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Expanding NATO is destabilising, say Russia

BY: BBC
NATO members

World leaders from the Nato defence alliance are set to declare Russia a "direct threat" to their security at a summit in Madrid dominated by the war in Ukraine

In that meeting also two countries; Finland and Sweden will receive formal invitations to join the alliance after Turkey dropped its opposition.

Nato is boosting forces in eastern Europe to deter Russia, massively increasing troops available at short notice, and discussing more military help for Kyiv, the capital of Ukraine.

British Prime Minister, Boris Johnson is expected to call on member states to increase their military spending, at the meeting but he is facing pressure at home to further boost the UK's defence budget.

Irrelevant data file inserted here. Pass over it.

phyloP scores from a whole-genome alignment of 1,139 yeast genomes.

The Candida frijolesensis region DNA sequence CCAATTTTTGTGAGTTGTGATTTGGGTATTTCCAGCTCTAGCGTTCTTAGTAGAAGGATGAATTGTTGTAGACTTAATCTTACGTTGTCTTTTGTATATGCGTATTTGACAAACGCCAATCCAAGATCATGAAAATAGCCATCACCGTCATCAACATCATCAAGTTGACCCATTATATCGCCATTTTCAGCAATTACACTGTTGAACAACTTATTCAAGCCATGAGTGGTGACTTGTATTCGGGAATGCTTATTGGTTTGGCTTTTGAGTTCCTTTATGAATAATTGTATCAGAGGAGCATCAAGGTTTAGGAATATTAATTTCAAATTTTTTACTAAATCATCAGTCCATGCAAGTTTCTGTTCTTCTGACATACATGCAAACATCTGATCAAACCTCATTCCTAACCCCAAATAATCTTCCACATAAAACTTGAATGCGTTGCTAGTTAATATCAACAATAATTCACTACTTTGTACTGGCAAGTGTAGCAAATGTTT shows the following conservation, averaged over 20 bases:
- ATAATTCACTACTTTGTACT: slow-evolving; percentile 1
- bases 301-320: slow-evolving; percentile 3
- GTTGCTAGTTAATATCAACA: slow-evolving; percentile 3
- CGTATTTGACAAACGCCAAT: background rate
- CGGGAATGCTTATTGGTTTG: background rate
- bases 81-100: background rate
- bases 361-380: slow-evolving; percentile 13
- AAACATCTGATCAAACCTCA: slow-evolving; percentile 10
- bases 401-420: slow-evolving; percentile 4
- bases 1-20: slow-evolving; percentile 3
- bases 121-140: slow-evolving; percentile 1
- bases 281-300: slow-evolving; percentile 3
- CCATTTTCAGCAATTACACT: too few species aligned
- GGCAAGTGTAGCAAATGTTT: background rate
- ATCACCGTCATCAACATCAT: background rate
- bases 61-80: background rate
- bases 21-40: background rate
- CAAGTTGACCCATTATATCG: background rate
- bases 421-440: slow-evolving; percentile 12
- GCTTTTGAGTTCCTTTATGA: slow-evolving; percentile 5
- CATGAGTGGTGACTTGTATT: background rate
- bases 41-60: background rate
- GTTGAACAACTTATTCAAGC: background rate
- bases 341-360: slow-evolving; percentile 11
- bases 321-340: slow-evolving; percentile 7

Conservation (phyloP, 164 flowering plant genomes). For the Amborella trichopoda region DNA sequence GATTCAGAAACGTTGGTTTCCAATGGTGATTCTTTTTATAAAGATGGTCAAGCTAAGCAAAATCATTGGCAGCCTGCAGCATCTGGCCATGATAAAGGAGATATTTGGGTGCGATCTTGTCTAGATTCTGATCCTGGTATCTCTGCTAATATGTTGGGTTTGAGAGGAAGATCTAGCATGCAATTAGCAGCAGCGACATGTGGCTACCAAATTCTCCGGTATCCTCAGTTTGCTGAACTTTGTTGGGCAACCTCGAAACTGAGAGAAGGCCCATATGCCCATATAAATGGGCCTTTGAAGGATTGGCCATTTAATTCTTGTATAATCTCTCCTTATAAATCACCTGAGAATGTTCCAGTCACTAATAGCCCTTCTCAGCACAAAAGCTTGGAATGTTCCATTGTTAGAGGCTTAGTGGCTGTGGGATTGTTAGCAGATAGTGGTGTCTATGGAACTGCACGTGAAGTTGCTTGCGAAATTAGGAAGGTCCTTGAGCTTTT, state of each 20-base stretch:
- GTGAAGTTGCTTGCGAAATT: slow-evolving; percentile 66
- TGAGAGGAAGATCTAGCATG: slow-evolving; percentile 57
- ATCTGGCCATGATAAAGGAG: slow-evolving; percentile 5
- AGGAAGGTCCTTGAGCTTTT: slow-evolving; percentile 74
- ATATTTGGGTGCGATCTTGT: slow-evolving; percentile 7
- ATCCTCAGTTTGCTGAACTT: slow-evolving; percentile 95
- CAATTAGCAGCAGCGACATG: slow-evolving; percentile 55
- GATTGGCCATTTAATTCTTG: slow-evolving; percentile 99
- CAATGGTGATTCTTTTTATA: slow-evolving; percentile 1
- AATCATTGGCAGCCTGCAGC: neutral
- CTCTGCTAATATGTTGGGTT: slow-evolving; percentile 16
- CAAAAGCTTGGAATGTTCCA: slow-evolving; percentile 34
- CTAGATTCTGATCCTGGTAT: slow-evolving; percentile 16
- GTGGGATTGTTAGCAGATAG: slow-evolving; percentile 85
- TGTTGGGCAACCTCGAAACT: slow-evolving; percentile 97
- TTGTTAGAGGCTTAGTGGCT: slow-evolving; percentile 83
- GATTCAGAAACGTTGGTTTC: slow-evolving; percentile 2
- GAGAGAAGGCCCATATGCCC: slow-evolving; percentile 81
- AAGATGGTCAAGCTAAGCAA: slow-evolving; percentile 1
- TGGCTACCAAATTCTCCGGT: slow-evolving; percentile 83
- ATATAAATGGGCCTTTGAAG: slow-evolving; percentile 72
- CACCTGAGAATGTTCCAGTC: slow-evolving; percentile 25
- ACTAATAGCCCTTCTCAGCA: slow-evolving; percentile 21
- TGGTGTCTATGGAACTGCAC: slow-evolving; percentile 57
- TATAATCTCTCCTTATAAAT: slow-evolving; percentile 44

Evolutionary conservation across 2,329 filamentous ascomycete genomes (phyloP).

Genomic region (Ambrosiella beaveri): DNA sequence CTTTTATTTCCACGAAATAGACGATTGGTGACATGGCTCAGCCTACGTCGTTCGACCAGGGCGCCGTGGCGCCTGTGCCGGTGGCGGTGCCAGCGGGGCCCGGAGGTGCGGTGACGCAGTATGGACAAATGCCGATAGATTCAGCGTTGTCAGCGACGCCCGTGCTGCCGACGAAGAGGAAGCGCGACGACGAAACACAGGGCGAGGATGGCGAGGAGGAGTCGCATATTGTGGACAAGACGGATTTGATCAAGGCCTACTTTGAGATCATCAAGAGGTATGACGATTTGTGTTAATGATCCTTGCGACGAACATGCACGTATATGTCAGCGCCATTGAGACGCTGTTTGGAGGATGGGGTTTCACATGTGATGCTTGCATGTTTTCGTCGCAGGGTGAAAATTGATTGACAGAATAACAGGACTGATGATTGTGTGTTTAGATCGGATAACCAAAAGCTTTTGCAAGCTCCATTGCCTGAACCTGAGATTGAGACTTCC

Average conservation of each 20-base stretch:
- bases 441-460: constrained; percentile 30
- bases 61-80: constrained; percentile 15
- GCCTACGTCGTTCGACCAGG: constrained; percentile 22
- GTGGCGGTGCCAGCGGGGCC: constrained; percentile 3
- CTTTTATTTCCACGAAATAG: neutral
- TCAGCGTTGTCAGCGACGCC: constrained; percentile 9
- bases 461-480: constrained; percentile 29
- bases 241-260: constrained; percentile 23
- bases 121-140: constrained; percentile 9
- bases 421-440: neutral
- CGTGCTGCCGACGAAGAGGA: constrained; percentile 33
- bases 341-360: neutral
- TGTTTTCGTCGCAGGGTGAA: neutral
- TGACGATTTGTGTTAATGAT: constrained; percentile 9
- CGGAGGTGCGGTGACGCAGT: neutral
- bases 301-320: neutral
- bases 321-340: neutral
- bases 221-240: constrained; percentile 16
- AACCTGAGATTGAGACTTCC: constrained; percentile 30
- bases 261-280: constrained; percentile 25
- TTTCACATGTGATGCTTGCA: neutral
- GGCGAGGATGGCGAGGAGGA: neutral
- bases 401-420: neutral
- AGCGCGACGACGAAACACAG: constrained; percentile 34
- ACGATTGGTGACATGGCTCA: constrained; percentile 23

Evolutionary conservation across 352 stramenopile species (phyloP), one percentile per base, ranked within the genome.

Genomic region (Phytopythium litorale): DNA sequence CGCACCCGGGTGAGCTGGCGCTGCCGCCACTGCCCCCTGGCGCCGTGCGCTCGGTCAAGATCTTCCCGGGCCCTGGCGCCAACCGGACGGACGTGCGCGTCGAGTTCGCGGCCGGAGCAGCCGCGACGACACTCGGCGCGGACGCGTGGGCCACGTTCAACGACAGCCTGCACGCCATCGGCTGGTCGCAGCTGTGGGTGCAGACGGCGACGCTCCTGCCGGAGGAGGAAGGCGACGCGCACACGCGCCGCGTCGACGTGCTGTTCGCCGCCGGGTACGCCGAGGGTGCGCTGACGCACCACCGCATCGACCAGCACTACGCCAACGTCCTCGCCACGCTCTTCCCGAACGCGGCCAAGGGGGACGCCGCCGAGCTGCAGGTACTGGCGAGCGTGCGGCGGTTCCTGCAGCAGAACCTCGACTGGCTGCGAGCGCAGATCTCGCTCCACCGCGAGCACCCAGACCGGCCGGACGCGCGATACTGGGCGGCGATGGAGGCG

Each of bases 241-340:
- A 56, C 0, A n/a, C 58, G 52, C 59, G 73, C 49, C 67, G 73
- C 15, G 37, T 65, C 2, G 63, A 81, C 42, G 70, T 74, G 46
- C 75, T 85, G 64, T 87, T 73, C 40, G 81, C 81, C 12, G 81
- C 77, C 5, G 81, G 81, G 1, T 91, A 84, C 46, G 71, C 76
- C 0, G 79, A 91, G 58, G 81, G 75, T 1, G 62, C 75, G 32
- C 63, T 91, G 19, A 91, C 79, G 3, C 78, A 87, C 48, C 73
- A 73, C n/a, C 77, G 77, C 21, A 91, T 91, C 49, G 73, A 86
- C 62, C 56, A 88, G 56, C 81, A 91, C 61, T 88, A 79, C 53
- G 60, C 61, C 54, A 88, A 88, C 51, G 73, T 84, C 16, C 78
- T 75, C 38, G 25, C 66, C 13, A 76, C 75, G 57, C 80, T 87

Meanwhile, at least three people have died in a Russian missile strike on a residential building in the southern city of Mykolaiv

Furthermore, the Ukraine's President, Volodymyr Zelenskyy has called on the UN to recognise Russia as a terrorist state after Monday's strike on a shopping centre in Kremenchuk which killed 20 people.

In a related develpment, Russia views plans by Sweden and Finland to join Nato "negatively", according to comments from the country's Deputy Foreign Minister reported by Interfax.

Sergei Ryabkov is also quoted by Russian state news agency RIA as saying that the expansion of Nato is "destabilising" and does not add to the security of members of the alliance.

Sweden and Finland will be formally invited to join Nato, according to Secretary-General Jens Stoltenberg, after Turkey dropped its objections.

He said the expansion of Nato was "the opposite" of what President Vladimir Putin hoped for and instead showed that the alliance's "door is open".